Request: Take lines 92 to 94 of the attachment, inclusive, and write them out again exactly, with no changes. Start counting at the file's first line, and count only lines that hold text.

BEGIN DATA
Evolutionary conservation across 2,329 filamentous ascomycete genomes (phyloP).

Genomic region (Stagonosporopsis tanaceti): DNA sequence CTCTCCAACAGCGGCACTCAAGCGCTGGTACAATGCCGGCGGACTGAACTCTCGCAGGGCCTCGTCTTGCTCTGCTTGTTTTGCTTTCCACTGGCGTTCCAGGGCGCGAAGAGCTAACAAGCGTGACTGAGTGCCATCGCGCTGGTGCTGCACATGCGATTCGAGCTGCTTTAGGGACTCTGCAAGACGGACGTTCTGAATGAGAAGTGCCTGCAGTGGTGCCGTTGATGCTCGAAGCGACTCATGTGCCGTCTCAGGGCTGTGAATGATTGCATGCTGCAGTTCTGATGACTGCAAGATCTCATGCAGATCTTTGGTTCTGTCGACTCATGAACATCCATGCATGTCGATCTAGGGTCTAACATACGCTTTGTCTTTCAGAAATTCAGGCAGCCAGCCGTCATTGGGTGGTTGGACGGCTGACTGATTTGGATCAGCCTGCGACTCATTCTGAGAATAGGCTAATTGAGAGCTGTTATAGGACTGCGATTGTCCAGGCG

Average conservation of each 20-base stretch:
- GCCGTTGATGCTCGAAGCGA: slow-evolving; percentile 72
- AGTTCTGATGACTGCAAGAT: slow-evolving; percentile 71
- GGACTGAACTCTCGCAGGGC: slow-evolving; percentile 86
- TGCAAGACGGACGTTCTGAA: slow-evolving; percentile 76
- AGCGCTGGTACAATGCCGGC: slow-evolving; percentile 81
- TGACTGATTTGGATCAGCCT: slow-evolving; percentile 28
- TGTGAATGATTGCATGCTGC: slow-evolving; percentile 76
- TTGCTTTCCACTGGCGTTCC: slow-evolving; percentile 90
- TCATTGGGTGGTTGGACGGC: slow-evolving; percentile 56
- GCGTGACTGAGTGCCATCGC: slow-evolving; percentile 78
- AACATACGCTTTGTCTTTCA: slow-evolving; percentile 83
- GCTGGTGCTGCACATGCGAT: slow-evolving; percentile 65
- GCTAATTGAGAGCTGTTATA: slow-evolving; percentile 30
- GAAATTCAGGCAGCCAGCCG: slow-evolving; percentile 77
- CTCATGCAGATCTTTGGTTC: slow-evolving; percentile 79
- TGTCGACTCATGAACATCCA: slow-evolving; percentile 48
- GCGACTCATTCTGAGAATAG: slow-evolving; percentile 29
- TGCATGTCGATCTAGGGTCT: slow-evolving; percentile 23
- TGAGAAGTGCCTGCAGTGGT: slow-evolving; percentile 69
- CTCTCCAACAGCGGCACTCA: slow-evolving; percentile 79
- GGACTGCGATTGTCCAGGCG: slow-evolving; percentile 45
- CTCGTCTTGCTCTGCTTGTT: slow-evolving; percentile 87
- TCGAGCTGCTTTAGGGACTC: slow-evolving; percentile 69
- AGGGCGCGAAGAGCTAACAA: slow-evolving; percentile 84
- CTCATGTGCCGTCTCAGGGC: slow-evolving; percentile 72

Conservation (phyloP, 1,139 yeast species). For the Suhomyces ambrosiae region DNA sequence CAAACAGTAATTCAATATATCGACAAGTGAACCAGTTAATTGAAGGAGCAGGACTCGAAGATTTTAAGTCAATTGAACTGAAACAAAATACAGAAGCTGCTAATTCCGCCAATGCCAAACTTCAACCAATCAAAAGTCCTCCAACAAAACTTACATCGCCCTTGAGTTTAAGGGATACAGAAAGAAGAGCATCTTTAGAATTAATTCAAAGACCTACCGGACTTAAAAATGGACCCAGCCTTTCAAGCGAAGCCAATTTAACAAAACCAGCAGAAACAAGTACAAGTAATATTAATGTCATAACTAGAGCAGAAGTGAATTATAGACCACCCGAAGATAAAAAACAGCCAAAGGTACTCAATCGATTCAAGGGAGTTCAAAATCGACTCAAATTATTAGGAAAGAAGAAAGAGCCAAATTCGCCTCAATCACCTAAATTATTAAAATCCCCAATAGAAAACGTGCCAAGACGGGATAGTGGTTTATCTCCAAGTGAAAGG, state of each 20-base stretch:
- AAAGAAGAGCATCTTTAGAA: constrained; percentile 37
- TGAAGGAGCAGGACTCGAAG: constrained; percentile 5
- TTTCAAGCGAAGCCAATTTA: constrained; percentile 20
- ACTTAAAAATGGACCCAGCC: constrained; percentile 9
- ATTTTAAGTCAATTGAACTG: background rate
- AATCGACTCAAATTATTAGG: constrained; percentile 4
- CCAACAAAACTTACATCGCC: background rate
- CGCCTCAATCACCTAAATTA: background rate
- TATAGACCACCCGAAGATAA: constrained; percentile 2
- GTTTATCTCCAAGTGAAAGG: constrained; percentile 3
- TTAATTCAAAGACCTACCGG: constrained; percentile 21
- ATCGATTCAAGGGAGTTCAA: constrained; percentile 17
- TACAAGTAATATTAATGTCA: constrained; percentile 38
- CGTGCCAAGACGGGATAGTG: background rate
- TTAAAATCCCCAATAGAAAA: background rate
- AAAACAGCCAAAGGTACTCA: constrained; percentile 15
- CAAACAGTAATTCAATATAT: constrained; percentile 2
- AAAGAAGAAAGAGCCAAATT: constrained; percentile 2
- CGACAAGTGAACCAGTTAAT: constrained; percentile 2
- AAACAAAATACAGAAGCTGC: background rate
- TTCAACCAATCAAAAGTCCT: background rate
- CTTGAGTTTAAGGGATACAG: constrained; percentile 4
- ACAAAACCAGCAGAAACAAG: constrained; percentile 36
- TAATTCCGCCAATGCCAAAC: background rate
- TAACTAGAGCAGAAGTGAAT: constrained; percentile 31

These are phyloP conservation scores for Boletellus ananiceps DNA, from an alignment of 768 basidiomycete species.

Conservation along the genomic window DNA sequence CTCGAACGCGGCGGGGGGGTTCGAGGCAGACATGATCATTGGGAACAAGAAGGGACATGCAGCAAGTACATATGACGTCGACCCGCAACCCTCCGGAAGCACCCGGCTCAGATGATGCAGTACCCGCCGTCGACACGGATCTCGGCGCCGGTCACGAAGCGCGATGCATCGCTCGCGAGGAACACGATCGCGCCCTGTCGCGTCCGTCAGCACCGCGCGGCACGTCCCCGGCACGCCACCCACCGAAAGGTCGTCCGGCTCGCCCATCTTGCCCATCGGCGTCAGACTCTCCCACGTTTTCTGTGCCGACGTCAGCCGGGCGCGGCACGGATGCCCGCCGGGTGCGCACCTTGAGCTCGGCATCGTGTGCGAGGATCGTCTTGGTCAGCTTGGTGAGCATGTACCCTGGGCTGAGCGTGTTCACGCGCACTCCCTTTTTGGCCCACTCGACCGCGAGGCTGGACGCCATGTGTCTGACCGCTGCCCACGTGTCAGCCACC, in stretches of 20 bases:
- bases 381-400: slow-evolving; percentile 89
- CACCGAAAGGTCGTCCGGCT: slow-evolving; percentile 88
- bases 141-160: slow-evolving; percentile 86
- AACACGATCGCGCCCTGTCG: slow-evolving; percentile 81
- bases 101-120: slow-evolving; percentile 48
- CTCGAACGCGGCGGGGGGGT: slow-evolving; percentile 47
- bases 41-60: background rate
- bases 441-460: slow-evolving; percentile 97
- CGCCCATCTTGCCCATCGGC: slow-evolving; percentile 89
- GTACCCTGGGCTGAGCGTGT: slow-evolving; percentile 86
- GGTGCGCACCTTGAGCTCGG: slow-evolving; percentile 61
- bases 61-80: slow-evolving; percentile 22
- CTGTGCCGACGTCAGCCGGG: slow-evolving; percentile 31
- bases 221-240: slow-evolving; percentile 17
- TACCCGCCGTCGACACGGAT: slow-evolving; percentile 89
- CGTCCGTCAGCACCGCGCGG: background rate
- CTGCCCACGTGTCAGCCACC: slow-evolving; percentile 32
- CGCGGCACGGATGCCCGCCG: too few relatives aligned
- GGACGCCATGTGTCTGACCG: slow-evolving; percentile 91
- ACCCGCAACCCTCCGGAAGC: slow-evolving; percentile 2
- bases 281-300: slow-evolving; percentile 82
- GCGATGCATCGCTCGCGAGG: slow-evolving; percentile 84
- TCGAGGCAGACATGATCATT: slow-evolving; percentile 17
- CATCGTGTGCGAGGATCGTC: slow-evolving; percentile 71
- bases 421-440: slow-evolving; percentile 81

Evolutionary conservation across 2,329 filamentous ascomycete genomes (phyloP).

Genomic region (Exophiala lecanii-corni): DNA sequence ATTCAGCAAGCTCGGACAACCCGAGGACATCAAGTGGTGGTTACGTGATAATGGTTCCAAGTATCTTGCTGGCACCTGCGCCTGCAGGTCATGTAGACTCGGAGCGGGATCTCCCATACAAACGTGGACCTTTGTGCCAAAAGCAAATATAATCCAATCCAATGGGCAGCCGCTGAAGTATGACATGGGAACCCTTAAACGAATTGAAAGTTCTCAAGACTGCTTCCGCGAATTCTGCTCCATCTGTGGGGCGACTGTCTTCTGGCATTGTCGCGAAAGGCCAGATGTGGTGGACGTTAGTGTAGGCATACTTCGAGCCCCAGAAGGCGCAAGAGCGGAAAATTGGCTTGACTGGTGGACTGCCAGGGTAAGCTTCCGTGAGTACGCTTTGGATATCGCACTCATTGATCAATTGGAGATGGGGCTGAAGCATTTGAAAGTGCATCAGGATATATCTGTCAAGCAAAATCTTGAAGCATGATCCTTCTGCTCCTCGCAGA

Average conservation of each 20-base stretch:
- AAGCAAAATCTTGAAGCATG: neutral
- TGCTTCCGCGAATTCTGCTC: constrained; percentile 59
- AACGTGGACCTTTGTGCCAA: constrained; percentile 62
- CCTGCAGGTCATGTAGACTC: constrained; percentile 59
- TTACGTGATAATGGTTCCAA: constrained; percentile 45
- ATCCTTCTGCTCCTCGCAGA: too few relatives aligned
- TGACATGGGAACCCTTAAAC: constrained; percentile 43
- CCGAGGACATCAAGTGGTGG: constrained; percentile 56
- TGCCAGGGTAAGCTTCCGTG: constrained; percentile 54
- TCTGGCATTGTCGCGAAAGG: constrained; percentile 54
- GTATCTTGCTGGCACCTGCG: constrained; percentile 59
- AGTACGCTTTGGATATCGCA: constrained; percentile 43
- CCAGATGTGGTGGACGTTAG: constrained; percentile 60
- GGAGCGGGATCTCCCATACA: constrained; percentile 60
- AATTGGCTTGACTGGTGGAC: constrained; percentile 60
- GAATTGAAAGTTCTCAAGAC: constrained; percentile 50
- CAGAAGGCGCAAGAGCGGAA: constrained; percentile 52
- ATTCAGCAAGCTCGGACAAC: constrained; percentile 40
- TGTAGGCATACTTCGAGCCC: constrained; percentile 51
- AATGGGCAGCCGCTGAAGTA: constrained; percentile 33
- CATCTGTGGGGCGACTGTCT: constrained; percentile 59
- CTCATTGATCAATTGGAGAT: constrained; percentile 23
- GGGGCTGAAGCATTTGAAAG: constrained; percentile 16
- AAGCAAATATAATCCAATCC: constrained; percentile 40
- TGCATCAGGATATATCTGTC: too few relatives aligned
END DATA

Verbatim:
- CCGAGGACATCAAGTGGTGG: constrained; percentile 56
- TGCCAGGGTAAGCTTCCGTG: constrained; percentile 54
- TCTGGCATTGTCGCGAAAGG: constrained; percentile 54